The life of Mr. Geoffrey Jackson, the kidnapped British Ambassador to Uruguay, was threatened in?
The life of Mr. Geoffrey Jackson, the kidnapped British Ambassador to Uruguay, was threatened in a message purporting to come from his captors, if police approach the kidnappers hideout. The typewritten communication, not yet authenticated, was found on Tuesday (January 26) by reporters in several city-centre bars.
The message, believed to be from the Tupamaros Urban Guerrillas, who kidnapped the 55-year-old British envoy on January 8, added that he, Brazilian Consul, Aloysio Dias Gomide, and American Agronomist, Claude Fly, were in perfect health.
Gomide and Fly were seized five months ago.
The guerrilla communique said the lives of the three captives would be in danger if police "approach the places where they are located".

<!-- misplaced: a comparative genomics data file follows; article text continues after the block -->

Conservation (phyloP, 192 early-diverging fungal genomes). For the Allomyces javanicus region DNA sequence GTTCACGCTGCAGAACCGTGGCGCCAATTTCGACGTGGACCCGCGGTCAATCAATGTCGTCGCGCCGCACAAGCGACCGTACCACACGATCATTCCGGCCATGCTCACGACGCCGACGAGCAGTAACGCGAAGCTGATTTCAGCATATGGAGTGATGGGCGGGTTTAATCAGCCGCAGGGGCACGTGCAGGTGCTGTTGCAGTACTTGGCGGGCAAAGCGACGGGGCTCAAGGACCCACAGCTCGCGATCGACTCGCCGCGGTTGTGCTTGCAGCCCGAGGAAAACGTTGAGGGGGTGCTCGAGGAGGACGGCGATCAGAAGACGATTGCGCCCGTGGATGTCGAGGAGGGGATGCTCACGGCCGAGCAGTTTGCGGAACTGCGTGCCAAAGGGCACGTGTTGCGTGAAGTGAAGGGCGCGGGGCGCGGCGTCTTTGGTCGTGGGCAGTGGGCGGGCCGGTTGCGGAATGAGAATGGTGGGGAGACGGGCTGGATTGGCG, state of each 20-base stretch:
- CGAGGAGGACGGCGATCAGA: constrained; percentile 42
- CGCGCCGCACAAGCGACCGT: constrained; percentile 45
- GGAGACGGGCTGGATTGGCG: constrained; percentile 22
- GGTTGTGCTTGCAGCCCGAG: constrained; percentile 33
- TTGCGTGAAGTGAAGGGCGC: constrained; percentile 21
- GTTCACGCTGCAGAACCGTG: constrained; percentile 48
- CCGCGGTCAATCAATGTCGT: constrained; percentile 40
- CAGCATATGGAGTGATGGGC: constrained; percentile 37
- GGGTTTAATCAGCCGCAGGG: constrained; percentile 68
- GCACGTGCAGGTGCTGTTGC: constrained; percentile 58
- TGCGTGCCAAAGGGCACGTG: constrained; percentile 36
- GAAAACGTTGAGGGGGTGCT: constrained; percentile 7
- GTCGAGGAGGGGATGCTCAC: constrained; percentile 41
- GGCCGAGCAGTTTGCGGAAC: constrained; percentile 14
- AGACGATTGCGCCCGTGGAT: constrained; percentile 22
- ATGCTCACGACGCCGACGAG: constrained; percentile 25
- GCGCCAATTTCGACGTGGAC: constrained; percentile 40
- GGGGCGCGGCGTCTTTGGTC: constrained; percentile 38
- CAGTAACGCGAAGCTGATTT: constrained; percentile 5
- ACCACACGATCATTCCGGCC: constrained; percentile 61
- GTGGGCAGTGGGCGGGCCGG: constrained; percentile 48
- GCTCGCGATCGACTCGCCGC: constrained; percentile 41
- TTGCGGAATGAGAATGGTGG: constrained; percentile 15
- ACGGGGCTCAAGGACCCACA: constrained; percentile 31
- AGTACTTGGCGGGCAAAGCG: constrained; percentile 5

The message, which appeared similar to earlier genuine notes, added it was up to the Government to make a truce initiative. The Government has refused to negotiate with the guerrillas, and troops and police have been engaged in a widespread hunt for the kidnapped men and their abductors.
Three days after Mr. Jackson was snatched from the car which was driving him to his office, the guerrillas said he was held in "people's prison" together with the other two men.
Thousands of police and troops armed with emergency powers have been involved in the hunt for the kidnappers, with house-to-house searches, road blocks and mass arrests.
So far they have found no clues to the whereabouts of the three captives.